Shahbag Square! It has caught the imagination of Bangla youth in a way not seen since the end of Cairo’s Tahrir Square. Dhaka may be close to ushering in a localized Arab Spring in what is now romantically referred to as Bangla Spring.
Whereas Arab Spring was sharply targeted at the tyrant of Cairo Bangla Spring will hint at a much wider landscape. Is Shahbag Square’s unity a symbolic picture of general frustration at social justice and the lack of an equitable socio-political economic system? Why is the post ‘71 generation so eager to revisit bloody scenes from the past, is it for restoring justice to the victims or to see the eviction of a political party?
Wael Ghonim, also known as El Shaheed on facebook, organized and directed the historic events in Cairo using latest mobile technology and old fashioned word of mouth which delivered the message of Arab revolution to the pharaoh’s doorsteps. Egyptians from all walks of life, mostly from the younger generation, updated their status with real time happenings with such frightening accuracy Mubarak’s iron arms were forced to pull the plug on Egypt’s social media networks to save his scalp.
It is the history of our human race that the forces of Goodness should triumph over evil. Second reason for Tahrir Square’s success was the movement’s ability to bring common people on a uniform platform. Egypt was suffering in the abysmal class warfare imposed by successive authoritarian regimes. At Tahrir Square they all came together through the natural bonds that held them together. They all professed to believe in one thing and that evolved rapidly into a common cause which united them against a common enemy. There were no ambiguities in the revolution.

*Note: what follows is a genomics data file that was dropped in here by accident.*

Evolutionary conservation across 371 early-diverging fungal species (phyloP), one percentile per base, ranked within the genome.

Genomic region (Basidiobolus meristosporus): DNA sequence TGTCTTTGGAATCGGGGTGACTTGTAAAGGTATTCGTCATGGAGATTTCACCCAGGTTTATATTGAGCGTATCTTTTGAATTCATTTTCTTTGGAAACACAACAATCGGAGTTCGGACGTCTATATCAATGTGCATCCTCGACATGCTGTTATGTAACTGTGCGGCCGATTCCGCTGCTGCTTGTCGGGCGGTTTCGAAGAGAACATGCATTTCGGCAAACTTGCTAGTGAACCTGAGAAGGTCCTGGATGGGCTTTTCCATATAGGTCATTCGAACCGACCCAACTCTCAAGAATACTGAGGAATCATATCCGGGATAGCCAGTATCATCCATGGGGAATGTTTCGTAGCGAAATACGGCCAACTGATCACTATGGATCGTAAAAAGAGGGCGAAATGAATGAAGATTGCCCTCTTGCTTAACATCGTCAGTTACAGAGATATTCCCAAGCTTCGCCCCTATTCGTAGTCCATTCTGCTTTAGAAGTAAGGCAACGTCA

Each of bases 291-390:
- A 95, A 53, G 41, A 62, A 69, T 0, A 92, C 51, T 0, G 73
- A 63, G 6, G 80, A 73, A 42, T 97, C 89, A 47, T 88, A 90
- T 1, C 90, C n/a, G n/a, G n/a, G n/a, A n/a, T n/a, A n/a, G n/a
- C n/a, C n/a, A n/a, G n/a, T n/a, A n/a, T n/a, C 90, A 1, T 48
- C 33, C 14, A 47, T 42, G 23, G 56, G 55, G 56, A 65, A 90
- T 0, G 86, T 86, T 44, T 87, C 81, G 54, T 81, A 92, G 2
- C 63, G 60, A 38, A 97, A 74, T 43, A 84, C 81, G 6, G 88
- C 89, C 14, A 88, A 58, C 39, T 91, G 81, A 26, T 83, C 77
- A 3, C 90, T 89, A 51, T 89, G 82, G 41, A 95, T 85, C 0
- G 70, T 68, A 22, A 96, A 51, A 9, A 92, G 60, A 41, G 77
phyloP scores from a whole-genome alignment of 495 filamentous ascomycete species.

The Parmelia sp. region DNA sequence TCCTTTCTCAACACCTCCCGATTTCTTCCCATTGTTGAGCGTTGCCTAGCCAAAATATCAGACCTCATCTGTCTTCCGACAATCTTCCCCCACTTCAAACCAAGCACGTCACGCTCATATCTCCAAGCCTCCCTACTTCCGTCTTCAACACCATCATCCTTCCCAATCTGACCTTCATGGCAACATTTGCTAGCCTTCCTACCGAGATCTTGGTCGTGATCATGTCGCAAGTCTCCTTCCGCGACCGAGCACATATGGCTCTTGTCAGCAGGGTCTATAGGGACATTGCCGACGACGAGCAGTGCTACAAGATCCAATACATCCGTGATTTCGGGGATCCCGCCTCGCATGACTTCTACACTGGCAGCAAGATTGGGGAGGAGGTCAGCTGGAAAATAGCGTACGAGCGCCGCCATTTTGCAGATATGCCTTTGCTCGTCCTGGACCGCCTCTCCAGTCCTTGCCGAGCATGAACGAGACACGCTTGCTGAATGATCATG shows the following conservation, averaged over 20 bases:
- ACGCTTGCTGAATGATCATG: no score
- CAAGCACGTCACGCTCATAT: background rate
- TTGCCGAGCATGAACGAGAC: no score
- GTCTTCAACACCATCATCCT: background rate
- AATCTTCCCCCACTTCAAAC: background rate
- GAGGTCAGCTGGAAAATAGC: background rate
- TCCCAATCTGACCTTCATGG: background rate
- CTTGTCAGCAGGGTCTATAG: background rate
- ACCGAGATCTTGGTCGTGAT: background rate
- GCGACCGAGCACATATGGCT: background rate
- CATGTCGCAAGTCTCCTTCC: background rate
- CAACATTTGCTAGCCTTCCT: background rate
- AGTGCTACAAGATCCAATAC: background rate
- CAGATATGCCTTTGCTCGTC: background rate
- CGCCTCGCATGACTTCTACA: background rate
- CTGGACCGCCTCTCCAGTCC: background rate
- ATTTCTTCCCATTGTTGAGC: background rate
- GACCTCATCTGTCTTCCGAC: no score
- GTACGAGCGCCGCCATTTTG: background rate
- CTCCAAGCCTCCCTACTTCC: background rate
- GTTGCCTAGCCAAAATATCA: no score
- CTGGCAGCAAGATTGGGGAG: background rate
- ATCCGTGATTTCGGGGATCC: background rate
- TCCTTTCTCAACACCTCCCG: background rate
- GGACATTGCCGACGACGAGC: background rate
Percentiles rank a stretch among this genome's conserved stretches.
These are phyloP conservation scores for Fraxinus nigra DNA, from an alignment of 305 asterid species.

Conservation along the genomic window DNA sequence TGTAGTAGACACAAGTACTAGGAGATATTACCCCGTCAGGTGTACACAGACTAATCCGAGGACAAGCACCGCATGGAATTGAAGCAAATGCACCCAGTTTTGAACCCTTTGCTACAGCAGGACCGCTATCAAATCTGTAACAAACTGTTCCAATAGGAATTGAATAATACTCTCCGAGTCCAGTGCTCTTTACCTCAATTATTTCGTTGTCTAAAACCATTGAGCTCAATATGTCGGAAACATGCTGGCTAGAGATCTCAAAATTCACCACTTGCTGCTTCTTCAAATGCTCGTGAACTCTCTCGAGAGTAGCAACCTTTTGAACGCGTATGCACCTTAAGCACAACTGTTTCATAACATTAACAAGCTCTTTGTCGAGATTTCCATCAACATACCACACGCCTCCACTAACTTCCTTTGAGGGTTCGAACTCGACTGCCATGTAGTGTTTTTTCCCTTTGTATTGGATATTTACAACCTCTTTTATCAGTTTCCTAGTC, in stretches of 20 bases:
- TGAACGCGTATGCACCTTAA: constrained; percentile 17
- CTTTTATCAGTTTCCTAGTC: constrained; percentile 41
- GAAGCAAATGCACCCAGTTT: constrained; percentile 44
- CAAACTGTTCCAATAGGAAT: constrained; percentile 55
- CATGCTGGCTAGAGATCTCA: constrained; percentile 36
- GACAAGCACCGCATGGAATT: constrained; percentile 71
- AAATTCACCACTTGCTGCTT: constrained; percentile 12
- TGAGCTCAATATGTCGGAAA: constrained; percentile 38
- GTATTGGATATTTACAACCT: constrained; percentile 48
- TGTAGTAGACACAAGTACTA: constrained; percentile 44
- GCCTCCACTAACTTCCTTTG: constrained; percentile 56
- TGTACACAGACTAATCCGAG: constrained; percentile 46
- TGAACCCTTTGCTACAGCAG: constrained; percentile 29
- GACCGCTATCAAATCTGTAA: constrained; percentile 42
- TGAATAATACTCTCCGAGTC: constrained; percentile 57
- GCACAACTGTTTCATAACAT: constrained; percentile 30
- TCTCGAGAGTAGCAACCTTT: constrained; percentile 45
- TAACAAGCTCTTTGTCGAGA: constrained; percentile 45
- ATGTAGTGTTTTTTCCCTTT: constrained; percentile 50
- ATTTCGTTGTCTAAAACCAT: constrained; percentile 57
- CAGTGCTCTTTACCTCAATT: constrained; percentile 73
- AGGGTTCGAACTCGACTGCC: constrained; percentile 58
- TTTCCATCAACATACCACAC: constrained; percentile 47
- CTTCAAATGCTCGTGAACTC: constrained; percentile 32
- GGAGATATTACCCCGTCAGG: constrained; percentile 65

Mubarak’s reconciliation met with one spontaneous response – no compromise. That was an answer for which he had not prepared himself. All his life he had been the one to dictate and now he was being told to get out by ordinary men on the street. Movement at Tahrir won because their cause was the right cause and for that right cause common people rallied behind the movement and remained firm until victory.
In Nuremberg a German judge Ernst Janning was accused because although he was a man of law he did not stand up against the tyranny of fascism committed by a fascist government. Justice Janning had failed to act righteously which would have been a symbolic cause for his nation. He was imprisoned for life.
One protestor at Shahbagh shouted “the government must take responsibility for their hanging”. Can the executive interfere in judicial matters based on peoples’ desirel?
Another protestor loudly explained “the cause is justice”. Social justice is not where we wanted it to be. Our struggle to break from Pakistan sprang from our deep desire to reinstate social justice. Policies of racism and discrimination stood in the way of a just socio-economic order for the state.